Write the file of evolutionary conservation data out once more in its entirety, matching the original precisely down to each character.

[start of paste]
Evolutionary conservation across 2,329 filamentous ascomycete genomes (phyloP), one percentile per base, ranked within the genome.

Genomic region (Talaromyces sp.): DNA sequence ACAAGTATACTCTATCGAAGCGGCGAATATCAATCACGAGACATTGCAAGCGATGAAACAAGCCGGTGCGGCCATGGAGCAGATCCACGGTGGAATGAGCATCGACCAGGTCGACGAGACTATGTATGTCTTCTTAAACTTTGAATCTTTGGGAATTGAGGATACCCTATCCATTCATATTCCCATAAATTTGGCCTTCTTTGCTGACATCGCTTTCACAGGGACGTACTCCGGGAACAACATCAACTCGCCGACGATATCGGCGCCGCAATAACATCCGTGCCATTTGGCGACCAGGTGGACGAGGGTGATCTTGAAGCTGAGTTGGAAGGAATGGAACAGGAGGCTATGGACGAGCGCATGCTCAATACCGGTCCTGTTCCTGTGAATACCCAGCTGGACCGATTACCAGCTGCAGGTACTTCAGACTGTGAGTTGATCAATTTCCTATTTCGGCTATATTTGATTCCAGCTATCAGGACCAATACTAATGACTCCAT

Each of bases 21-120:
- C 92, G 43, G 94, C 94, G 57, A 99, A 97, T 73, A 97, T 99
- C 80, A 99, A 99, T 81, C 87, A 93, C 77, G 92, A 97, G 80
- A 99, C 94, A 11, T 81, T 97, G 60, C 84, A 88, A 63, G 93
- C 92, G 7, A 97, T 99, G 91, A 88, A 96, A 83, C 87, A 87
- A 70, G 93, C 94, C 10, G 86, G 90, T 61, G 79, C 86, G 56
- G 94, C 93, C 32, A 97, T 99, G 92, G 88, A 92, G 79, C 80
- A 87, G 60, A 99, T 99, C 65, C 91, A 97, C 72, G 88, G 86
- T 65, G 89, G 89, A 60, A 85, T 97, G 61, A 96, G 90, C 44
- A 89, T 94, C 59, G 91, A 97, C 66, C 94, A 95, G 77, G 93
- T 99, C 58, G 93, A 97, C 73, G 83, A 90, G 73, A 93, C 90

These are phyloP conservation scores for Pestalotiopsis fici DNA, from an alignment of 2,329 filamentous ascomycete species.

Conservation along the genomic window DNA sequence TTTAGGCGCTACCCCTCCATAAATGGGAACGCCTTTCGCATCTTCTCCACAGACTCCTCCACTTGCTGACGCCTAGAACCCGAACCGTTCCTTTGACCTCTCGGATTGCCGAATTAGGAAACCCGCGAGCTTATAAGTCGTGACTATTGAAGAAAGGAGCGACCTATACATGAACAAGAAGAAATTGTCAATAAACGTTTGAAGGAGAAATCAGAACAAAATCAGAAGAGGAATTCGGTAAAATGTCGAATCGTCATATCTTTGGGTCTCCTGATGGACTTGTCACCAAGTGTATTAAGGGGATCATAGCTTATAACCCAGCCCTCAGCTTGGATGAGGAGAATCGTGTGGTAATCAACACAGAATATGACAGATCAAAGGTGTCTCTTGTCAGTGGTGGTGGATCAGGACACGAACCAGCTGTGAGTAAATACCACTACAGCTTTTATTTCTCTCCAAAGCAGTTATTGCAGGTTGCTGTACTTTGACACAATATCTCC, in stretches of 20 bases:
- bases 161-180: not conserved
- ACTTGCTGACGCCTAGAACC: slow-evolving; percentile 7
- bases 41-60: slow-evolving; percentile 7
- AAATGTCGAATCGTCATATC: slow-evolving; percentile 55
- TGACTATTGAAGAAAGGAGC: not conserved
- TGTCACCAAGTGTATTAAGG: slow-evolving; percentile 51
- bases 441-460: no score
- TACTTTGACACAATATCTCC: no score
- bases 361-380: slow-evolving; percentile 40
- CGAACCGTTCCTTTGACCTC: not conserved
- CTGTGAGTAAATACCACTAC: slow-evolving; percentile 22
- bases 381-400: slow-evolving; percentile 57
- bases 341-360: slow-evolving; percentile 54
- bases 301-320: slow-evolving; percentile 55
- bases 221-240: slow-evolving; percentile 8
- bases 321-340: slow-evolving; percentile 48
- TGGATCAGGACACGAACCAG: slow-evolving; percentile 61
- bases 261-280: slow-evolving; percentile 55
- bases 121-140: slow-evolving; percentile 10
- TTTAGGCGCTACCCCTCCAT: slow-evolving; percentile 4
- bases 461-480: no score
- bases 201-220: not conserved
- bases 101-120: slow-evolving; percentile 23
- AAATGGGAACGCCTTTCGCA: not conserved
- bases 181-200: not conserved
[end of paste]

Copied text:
Evolutionary conservation across 2,329 filamentous ascomycete genomes (phyloP), one percentile per base, ranked within the genome.

Genomic region (Talaromyces sp.): DNA sequence ACAAGTATACTCTATCGAAGCGGCGAATATCAATCACGAGACATTGCAAGCGATGAAACAAGCCGGTGCGGCCATGGAGCAGATCCACGGTGGAATGAGCATCGACCAGGTCGACGAGACTATGTATGTCTTCTTAAACTTTGAATCTTTGGGAATTGAGGATACCCTATCCATTCATATTCCCATAAATTTGGCCTTCTTTGCTGACATCGCTTTCACAGGGACGTACTCCGGGAACAACATCAACTCGCCGACGATATCGGCGCCGCAATAACATCCGTGCCATTTGGCGACCAGGTGGACGAGGGTGATCTTGAAGCTGAGTTGGAAGGAATGGAACAGGAGGCTATGGACGAGCGCATGCTCAATACCGGTCCTGTTCCTGTGAATACCCAGCTGGACCGATTACCAGCTGCAGGTACTTCAGACTGTGAGTTGATCAATTTCCTATTTCGGCTATATTTGATTCCAGCTATCAGGACCAATACTAATGACTCCAT

Each of bases 21-120:
- C 92, G 43, G 94, C 94, G 57, A 99, A 97, T 73, A 97, T 99
- C 80, A 99, A 99, T 81, C 87, A 93, C 77, G 92, A 97, G 80
- A 99, C 94, A 11, T 81, T 97, G 60, C 84, A 88, A 63, G 93
- C 92, G 7, A 97, T 99, G 91, A 88, A 96, A 83, C 87, A 87
- A 70, G 93, C 94, C 10, G 86, G 90, T 61, G 79, C 86, G 56
- G 94, C 93, C 32, A 97, T 99, G 92, G 88, A 92, G 79, C 80
- A 87, G 60, A 99, T 99, C 65, C 91, A 97, C 72, G 88, G 86
- T 65, G 89, G 89, A 60, A 85, T 97, G 61, A 96, G 90, C 44
- A 89, T 94, C 59, G 91, A 97, C 66, C 94, A 95, G 77, G 93
- T 99, C 58, G 93, A 97, C 73, G 83, A 90, G 73, A 93, C 90

These are phyloP conservation scores for Pestalotiopsis fici DNA, from an alignment of 2,329 filamentous ascomycete species.

Conservation along the genomic window DNA sequence TTTAGGCGCTACCCCTCCATAAATGGGAACGCCTTTCGCATCTTCTCCACAGACTCCTCCACTTGCTGACGCCTAGAACCCGAACCGTTCCTTTGACCTCTCGGATTGCCGAATTAGGAAACCCGCGAGCTTATAAGTCGTGACTATTGAAGAAAGGAGCGACCTATACATGAACAAGAAGAAATTGTCAATAAACGTTTGAAGGAGAAATCAGAACAAAATCAGAAGAGGAATTCGGTAAAATGTCGAATCGTCATATCTTTGGGTCTCCTGATGGACTTGTCACCAAGTGTATTAAGGGGATCATAGCTTATAACCCAGCCCTCAGCTTGGATGAGGAGAATCGTGTGGTAATCAACACAGAATATGACAGATCAAAGGTGTCTCTTGTCAGTGGTGGTGGATCAGGACACGAACCAGCTGTGAGTAAATACCACTACAGCTTTTATTTCTCTCCAAAGCAGTTATTGCAGGTTGCTGTACTTTGACACAATATCTCC, in stretches of 20 bases:
- bases 161-180: not conserved
- ACTTGCTGACGCCTAGAACC: slow-evolving; percentile 7
- bases 41-60: slow-evolving; percentile 7
- AAATGTCGAATCGTCATATC: slow-evolving; percentile 55
- TGACTATTGAAGAAAGGAGC: not conserved
- TGTCACCAAGTGTATTAAGG: slow-evolving; percentile 51
- bases 441-460: no score
- TACTTTGACACAATATCTCC: no score
- bases 361-380: slow-evolving; percentile 40
- CGAACCGTTCCTTTGACCTC: not conserved
- CTGTGAGTAAATACCACTAC: slow-evolving; percentile 22
- bases 381-400: slow-evolving; percentile 57
- bases 341-360: slow-evolving; percentile 54
- bases 301-320: slow-evolving; percentile 55
- bases 221-240: slow-evolving; percentile 8
- bases 321-340: slow-evolving; percentile 48
- TGGATCAGGACACGAACCAG: slow-evolving; percentile 61
- bases 261-280: slow-evolving; percentile 55
- bases 121-140: slow-evolving; percentile 10
- TTTAGGCGCTACCCCTCCAT: slow-evolving; percentile 4
- bases 461-480: no score
- bases 201-220: not conserved
- bases 101-120: slow-evolving; percentile 23
- AAATGGGAACGCCTTTCGCA: not conserved
- bases 181-200: not conserved